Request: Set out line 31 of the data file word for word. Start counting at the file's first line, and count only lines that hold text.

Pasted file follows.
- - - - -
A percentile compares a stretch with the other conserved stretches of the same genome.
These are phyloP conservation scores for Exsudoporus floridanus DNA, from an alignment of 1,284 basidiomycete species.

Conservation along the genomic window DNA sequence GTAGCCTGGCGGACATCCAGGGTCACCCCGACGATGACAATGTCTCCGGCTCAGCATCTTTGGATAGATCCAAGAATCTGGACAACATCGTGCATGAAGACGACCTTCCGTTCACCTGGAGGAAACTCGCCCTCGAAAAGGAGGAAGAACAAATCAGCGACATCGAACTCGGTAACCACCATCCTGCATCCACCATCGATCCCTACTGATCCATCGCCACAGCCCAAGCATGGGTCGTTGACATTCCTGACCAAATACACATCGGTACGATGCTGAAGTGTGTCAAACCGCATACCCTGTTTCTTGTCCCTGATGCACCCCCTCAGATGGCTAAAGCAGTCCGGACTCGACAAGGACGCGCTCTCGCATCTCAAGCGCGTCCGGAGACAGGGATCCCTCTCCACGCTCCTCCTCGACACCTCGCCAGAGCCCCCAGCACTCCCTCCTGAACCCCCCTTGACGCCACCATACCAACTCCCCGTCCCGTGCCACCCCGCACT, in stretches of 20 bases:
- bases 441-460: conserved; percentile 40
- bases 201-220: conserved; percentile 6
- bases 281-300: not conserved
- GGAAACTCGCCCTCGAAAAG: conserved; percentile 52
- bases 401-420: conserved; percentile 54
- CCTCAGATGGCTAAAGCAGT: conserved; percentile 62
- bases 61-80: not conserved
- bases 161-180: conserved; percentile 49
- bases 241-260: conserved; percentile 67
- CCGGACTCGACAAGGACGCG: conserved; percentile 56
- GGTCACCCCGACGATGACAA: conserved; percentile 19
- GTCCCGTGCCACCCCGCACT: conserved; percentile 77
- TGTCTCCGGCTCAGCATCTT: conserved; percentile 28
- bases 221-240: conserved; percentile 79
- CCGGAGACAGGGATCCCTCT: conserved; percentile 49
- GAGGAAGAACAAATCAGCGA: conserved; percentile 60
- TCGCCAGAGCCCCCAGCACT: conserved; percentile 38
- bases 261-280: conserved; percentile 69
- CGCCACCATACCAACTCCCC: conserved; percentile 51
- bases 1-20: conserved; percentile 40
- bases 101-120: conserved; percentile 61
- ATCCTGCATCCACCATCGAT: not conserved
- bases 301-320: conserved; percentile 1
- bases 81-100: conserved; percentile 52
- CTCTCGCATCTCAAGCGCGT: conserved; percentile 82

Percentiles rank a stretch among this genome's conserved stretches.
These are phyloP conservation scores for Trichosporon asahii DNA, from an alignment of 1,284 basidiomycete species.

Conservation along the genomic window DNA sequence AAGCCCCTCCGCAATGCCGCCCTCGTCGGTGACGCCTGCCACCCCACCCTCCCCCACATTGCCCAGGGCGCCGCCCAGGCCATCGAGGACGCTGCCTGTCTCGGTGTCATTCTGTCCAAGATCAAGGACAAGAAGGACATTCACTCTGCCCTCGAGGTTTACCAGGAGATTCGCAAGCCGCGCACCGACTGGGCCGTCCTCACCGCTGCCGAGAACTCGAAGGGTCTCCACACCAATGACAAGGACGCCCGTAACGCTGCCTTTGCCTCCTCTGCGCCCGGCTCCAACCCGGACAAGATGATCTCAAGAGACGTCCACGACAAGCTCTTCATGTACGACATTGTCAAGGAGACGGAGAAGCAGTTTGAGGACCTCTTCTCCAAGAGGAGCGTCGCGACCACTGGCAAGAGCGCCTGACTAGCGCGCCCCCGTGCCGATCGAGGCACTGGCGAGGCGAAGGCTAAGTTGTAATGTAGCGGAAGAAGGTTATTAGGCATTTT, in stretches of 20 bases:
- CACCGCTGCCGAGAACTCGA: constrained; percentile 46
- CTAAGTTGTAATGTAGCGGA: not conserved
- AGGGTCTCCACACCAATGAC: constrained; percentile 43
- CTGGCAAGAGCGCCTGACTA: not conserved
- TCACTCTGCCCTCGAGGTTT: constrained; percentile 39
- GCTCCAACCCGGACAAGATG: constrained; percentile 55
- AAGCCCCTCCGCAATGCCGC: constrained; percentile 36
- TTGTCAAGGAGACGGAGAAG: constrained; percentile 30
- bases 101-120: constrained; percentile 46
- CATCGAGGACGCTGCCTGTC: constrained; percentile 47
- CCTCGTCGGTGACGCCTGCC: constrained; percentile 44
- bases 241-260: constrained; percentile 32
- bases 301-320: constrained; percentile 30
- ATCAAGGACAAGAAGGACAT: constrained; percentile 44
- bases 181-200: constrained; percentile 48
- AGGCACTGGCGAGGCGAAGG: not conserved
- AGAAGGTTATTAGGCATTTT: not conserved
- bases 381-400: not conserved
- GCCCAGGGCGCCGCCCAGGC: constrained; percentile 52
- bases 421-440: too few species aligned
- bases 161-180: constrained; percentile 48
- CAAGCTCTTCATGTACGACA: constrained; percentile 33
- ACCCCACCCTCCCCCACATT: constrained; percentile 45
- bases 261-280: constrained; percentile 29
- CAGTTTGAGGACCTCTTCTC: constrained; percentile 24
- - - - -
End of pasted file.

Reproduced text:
Conservation along the genomic window DNA sequence AAGCCCCTCCGCAATGCCGCCCTCGTCGGTGACGCCTGCCACCCCACCCTCCCCCACATTGCCCAGGGCGCCGCCCAGGCCATCGAGGACGCTGCCTGTCTCGGTGTCATTCTGTCCAAGATCAAGGACAAGAAGGACATTCACTCTGCCCTCGAGGTTTACCAGGAGATTCGCAAGCCGCGCACCGACTGGGCCGTCCTCACCGCTGCCGAGAACTCGAAGGGTCTCCACACCAATGACAAGGACGCCCGTAACGCTGCCTTTGCCTCCTCTGCGCCCGGCTCCAACCCGGACAAGATGATCTCAAGAGACGTCCACGACAAGCTCTTCATGTACGACATTGTCAAGGAGACGGAGAAGCAGTTTGAGGACCTCTTCTCCAAGAGGAGCGTCGCGACCACTGGCAAGAGCGCCTGACTAGCGCGCCCCCGTGCCGATCGAGGCACTGGCGAGGCGAAGGCTAAGTTGTAATGTAGCGGAAGAAGGTTATTAGGCATTTT, in stretches of 20 bases: